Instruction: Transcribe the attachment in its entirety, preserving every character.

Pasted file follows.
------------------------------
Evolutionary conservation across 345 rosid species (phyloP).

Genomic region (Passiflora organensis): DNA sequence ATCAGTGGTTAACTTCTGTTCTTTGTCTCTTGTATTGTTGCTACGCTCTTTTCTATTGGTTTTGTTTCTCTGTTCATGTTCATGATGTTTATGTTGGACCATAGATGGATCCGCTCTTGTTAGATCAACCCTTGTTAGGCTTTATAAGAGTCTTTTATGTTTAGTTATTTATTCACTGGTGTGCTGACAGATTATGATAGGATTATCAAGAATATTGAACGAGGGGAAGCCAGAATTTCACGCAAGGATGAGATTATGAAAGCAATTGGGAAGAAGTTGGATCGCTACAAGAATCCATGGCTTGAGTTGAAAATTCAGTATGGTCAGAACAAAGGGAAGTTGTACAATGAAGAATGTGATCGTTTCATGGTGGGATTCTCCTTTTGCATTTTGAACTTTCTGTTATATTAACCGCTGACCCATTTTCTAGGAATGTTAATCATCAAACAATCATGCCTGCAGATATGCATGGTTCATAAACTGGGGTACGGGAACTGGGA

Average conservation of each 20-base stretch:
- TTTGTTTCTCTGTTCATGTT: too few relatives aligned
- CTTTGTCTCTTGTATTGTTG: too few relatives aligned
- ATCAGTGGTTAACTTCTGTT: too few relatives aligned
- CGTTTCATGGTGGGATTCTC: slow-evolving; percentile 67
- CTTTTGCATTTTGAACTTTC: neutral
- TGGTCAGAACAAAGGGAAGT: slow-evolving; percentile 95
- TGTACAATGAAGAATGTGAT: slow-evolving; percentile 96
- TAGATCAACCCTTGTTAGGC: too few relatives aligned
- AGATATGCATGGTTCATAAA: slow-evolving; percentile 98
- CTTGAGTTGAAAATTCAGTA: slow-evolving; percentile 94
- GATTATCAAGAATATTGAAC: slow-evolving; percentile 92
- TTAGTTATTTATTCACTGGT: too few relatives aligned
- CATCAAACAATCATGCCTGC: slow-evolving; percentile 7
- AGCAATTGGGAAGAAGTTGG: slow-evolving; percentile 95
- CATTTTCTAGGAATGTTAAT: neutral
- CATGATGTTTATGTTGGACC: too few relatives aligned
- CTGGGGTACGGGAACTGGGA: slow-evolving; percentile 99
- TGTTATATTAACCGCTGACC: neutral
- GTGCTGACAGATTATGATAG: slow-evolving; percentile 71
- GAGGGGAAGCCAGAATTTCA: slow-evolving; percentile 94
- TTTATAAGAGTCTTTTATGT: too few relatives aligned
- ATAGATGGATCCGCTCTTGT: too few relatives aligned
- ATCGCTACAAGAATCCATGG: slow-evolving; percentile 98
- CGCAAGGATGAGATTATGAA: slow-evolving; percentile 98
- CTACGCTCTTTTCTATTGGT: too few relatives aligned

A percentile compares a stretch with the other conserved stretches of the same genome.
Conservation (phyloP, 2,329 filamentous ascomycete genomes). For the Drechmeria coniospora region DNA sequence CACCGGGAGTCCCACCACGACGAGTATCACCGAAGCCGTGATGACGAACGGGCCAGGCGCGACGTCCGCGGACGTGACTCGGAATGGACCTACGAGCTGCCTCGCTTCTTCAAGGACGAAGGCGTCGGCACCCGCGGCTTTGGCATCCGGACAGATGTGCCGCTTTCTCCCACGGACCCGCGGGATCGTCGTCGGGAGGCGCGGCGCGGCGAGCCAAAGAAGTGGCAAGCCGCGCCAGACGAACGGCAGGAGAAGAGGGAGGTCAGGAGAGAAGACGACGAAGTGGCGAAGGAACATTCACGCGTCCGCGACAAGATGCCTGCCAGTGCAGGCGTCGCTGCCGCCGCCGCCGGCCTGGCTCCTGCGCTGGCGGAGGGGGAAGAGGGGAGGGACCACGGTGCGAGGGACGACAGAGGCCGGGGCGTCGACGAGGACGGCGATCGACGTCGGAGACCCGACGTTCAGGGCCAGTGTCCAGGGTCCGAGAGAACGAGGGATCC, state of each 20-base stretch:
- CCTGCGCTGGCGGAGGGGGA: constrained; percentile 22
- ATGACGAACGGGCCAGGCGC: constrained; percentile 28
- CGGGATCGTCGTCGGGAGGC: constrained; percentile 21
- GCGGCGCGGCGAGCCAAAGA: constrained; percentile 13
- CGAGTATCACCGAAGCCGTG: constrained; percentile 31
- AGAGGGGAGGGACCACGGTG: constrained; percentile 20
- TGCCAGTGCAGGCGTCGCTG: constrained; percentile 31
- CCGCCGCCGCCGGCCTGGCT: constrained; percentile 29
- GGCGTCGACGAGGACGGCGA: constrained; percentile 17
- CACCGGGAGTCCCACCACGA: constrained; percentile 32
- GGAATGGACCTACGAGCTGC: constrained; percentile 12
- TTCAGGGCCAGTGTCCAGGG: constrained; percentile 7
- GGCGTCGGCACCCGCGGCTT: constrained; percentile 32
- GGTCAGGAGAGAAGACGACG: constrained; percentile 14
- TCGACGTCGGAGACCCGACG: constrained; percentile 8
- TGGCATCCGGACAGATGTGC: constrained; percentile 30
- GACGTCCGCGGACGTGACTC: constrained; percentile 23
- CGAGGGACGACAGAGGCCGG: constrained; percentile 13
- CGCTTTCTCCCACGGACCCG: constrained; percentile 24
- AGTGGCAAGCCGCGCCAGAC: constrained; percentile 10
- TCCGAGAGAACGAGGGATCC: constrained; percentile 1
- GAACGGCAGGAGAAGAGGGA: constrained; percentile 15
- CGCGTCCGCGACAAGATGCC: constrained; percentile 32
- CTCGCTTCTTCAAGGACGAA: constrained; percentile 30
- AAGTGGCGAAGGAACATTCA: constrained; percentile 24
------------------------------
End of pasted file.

Evolutionary conservation across 345 rosid species (phyloP).

Genomic region (Passiflora organensis): DNA sequence ATCAGTGGTTAACTTCTGTTCTTTGTCTCTTGTATTGTTGCTACGCTCTTTTCTATTGGTTTTGTTTCTCTGTTCATGTTCATGATGTTTATGTTGGACCATAGATGGATCCGCTCTTGTTAGATCAACCCTTGTTAGGCTTTATAAGAGTCTTTTATGTTTAGTTATTTATTCACTGGTGTGCTGACAGATTATGATAGGATTATCAAGAATATTGAACGAGGGGAAGCCAGAATTTCACGCAAGGATGAGATTATGAAAGCAATTGGGAAGAAGTTGGATCGCTACAAGAATCCATGGCTTGAGTTGAAAATTCAGTATGGTCAGAACAAAGGGAAGTTGTACAATGAAGAATGTGATCGTTTCATGGTGGGATTCTCCTTTTGCATTTTGAACTTTCTGTTATATTAACCGCTGACCCATTTTCTAGGAATGTTAATCATCAAACAATCATGCCTGCAGATATGCATGGTTCATAAACTGGGGTACGGGAACTGGGA

Average conservation of each 20-base stretch:
- TTTGTTTCTCTGTTCATGTT: too few relatives aligned
- CTTTGTCTCTTGTATTGTTG: too few relatives aligned
- ATCAGTGGTTAACTTCTGTT: too few relatives aligned
- CGTTTCATGGTGGGATTCTC: slow-evolving; percentile 67
- CTTTTGCATTTTGAACTTTC: neutral
- TGGTCAGAACAAAGGGAAGT: slow-evolving; percentile 95
- TGTACAATGAAGAATGTGAT: slow-evolving; percentile 96
- TAGATCAACCCTTGTTAGGC: too few relatives aligned
- AGATATGCATGGTTCATAAA: slow-evolving; percentile 98
- CTTGAGTTGAAAATTCAGTA: slow-evolving; percentile 94
- GATTATCAAGAATATTGAAC: slow-evolving; percentile 92
- TTAGTTATTTATTCACTGGT: too few relatives aligned
- CATCAAACAATCATGCCTGC: slow-evolving; percentile 7
- AGCAATTGGGAAGAAGTTGG: slow-evolving; percentile 95
- CATTTTCTAGGAATGTTAAT: neutral
- CATGATGTTTATGTTGGACC: too few relatives aligned
- CTGGGGTACGGGAACTGGGA: slow-evolving; percentile 99
- TGTTATATTAACCGCTGACC: neutral
- GTGCTGACAGATTATGATAG: slow-evolving; percentile 71
- GAGGGGAAGCCAGAATTTCA: slow-evolving; percentile 94
- TTTATAAGAGTCTTTTATGT: too few relatives aligned
- ATAGATGGATCCGCTCTTGT: too few relatives aligned
- ATCGCTACAAGAATCCATGG: slow-evolving; percentile 98
- CGCAAGGATGAGATTATGAA: slow-evolving; percentile 98
- CTACGCTCTTTTCTATTGGT: too few relatives aligned

A percentile compares a stretch with the other conserved stretches of the same genome.
Conservation (phyloP, 2,329 filamentous ascomycete genomes). For the Drechmeria coniospora region DNA sequence CACCGGGAGTCCCACCACGACGAGTATCACCGAAGCCGTGATGACGAACGGGCCAGGCGCGACGTCCGCGGACGTGACTCGGAATGGACCTACGAGCTGCCTCGCTTCTTCAAGGACGAAGGCGTCGGCACCCGCGGCTTTGGCATCCGGACAGATGTGCCGCTTTCTCCCACGGACCCGCGGGATCGTCGTCGGGAGGCGCGGCGCGGCGAGCCAAAGAAGTGGCAAGCCGCGCCAGACGAACGGCAGGAGAAGAGGGAGGTCAGGAGAGAAGACGACGAAGTGGCGAAGGAACATTCACGCGTCCGCGACAAGATGCCTGCCAGTGCAGGCGTCGCTGCCGCCGCCGCCGGCCTGGCTCCTGCGCTGGCGGAGGGGGAAGAGGGGAGGGACCACGGTGCGAGGGACGACAGAGGCCGGGGCGTCGACGAGGACGGCGATCGACGTCGGAGACCCGACGTTCAGGGCCAGTGTCCAGGGTCCGAGAGAACGAGGGATCC, state of each 20-base stretch:
- CCTGCGCTGGCGGAGGGGGA: constrained; percentile 22
- ATGACGAACGGGCCAGGCGC: constrained; percentile 28
- CGGGATCGTCGTCGGGAGGC: constrained; percentile 21
- GCGGCGCGGCGAGCCAAAGA: constrained; percentile 13
- CGAGTATCACCGAAGCCGTG: constrained; percentile 31
- AGAGGGGAGGGACCACGGTG: constrained; percentile 20
- TGCCAGTGCAGGCGTCGCTG: constrained; percentile 31
- CCGCCGCCGCCGGCCTGGCT: constrained; percentile 29
- GGCGTCGACGAGGACGGCGA: constrained; percentile 17
- CACCGGGAGTCCCACCACGA: constrained; percentile 32
- GGAATGGACCTACGAGCTGC: constrained; percentile 12
- TTCAGGGCCAGTGTCCAGGG: constrained; percentile 7
- GGCGTCGGCACCCGCGGCTT: constrained; percentile 32
- GGTCAGGAGAGAAGACGACG: constrained; percentile 14
- TCGACGTCGGAGACCCGACG: constrained; percentile 8
- TGGCATCCGGACAGATGTGC: constrained; percentile 30
- GACGTCCGCGGACGTGACTC: constrained; percentile 23
- CGAGGGACGACAGAGGCCGG: constrained; percentile 13
- CGCTTTCTCCCACGGACCCG: constrained; percentile 24
- AGTGGCAAGCCGCGCCAGAC: constrained; percentile 10
- TCCGAGAGAACGAGGGATCC: constrained; percentile 1
- GAACGGCAGGAGAAGAGGGA: constrained; percentile 15
- CGCGTCCGCGACAAGATGCC: constrained; percentile 32
- CTCGCTTCTTCAAGGACGAA: constrained; percentile 30
- AAGTGGCGAAGGAACATTCA: constrained; percentile 24